Once your mortgage process has gotten underway, you will quickly come to realise that there are lots of different options available. Ranging from mortgages for First Time Buyers in Leeds to Home Buyers, even Remortgages, there are a lot of choices for you to look at.
Here we are going to look at a list of the most popular mortgage types available on the market. If you have any questions in regard to one of the below mortgage options, then please do not hesitate to get in touch with an experienced mortgage broker in Leeds.
A fixed-rate mortgage means that your mortgage payments will remain unchanged for a set length of time. You can set the duration of how long you want to fix your payments for, with the standard choices usually being 2, 3 or 5 years, sometimes longer.
Regardless of what happens to inflation, interest rates or the economy you know that your mortgage payment, likely your biggest outgoing, will not have any unexpected changes for that time period, remaining consistent.
A tracker mortgage is a specific mortgage type that alters the interest rate, depending on the Bank of England’s base rate. In short, this means that the lender that you are with does not set the rate themselves and cannot change it.
You will be paying a percentage above the Bank of England base rate. In an example, if the base rate is 1% and you are tracking at 1% above base rate, that means your rate will be 2%.
Repayment Mortgages is the name given to your standard mortgage types. Each month you will pay a combination of capital and interest. So as long as you keep up your monthly payments over the course of your mortgage term, the mortgage balance is guaranteed to be paid off at the end and the property will completely belong to you.
This is thought to be the most risk-free way to pay your capital back to the mortgage lender. In the early years, you’ll mostly be paying interest and your balance may only be reducing at a slow pace, especially if you have taken out a 25, 30 or 35-year term.
This changes in the last ten years or so of your mortgage, where your payments are paying off more capital than interest and the balance will be paid off quicker.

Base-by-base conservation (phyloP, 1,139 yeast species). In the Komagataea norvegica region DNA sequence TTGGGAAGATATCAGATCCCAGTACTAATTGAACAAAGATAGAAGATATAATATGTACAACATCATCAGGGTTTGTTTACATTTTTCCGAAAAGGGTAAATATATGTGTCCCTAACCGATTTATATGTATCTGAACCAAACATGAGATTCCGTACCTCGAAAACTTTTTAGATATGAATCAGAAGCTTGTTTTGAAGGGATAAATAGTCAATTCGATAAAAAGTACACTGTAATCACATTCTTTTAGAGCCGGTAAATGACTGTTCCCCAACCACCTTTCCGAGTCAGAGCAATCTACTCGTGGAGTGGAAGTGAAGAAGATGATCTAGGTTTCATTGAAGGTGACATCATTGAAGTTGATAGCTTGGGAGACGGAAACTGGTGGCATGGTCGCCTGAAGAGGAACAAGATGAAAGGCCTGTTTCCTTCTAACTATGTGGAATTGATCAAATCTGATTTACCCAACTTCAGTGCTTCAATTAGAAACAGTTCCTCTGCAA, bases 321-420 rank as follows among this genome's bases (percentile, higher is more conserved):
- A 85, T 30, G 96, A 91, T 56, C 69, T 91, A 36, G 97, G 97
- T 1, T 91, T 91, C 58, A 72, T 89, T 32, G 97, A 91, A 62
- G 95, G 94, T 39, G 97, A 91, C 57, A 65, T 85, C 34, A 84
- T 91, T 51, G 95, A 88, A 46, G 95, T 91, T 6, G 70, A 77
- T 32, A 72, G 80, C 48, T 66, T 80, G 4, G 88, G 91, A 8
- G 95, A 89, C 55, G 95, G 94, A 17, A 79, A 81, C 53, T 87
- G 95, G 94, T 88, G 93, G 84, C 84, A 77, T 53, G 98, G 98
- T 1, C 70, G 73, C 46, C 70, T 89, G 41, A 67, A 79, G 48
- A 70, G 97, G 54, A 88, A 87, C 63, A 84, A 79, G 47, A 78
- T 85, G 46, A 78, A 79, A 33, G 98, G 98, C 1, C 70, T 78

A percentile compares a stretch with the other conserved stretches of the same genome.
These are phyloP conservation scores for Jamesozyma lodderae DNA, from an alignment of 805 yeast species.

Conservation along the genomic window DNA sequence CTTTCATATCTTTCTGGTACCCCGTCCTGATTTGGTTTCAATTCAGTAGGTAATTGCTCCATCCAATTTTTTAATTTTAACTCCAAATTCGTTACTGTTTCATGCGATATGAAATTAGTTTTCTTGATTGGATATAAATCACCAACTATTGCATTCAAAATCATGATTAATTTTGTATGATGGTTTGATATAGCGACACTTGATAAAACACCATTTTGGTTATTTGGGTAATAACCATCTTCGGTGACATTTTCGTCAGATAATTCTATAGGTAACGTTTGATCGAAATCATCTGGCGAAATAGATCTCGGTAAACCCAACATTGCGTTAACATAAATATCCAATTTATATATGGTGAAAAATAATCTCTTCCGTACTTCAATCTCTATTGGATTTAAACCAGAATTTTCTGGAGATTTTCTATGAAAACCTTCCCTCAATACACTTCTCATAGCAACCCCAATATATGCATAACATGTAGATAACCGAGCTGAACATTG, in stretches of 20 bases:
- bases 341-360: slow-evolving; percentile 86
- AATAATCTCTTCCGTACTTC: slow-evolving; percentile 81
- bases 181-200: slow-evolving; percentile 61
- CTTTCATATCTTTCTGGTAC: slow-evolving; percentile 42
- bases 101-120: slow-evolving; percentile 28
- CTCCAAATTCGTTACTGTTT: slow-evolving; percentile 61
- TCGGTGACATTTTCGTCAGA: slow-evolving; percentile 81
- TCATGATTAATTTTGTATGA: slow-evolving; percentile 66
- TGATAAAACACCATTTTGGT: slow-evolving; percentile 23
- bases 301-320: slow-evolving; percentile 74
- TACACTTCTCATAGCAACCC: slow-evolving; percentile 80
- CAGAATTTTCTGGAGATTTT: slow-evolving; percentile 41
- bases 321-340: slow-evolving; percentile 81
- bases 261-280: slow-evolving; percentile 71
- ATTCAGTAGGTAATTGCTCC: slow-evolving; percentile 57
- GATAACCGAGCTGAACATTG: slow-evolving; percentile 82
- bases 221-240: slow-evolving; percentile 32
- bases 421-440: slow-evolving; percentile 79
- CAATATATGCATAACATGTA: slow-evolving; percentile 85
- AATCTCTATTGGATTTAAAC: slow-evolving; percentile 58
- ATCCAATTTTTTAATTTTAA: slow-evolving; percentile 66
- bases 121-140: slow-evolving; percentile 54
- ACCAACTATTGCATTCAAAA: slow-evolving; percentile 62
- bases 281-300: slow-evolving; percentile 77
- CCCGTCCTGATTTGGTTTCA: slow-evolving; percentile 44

Whilst many buy to let mortgages are set up on an interest-only basis, it is a more difficult task to get a residential property on an interest-only basis.
Nowadays it is a lot less likely for lenders to offer an interest-only product now. That being said, there are certain circumstances where this can possibly be an option, including downsizing when you are older or have other investments what you will use to pay the capital back.
Lenders are incredibly strict when it comes to offering these products now and the loan to values are a lot lower than they used to be in the past.
Initially growing in popularity over in Australia, Offset Mortgages are a flexible type of Mortgage Arrangement. Due to there being a lot more to these than your standard mortgage, the interest rates can be a little higher than you might initially expect. Offset Mortgages give you the ability to (if your lender will allow you) overpay your mortgage, or pay off a lump sum.
The most appealing aspect of these mortgages types is that the lender you end up going with will open up a savings account to run alongside your existing mortgage account. As an example, we’ll say that you take out a £100,000 mortgage but in your current savings, you already have £30,000. You can then put that £30,000 into the new savings account provided by your lender and only pay interest on the £70,000 that is left on the mortgage.
The concept behind this is that if you are able to maintain your payments per month, then you’re able to pay off the mortgage a lot sooner and without as much added interest.
In a similar vein to Fixed-Rate mortgages, Capped Rates have a maximum amount that a customer will have to pay each month, along with a maximum interest rate. This means that, for example, if you’re capped at say 5%, you’ll never go higher than 5%.
The benefit in these, however, is if interest rates start to drop. So for example, if the rates dropped to 4%, 3% or 2%, then your mortgage will follow suit.
Flexible mortgages allow you to overpay by unlimited amounts. Overpayments can be fairly beneficial, as you could end up paying off the mortgage early and with a lot less interest. Mortgage flexibility is normally a feature of Offset Mortgages, which you can read about in the above section.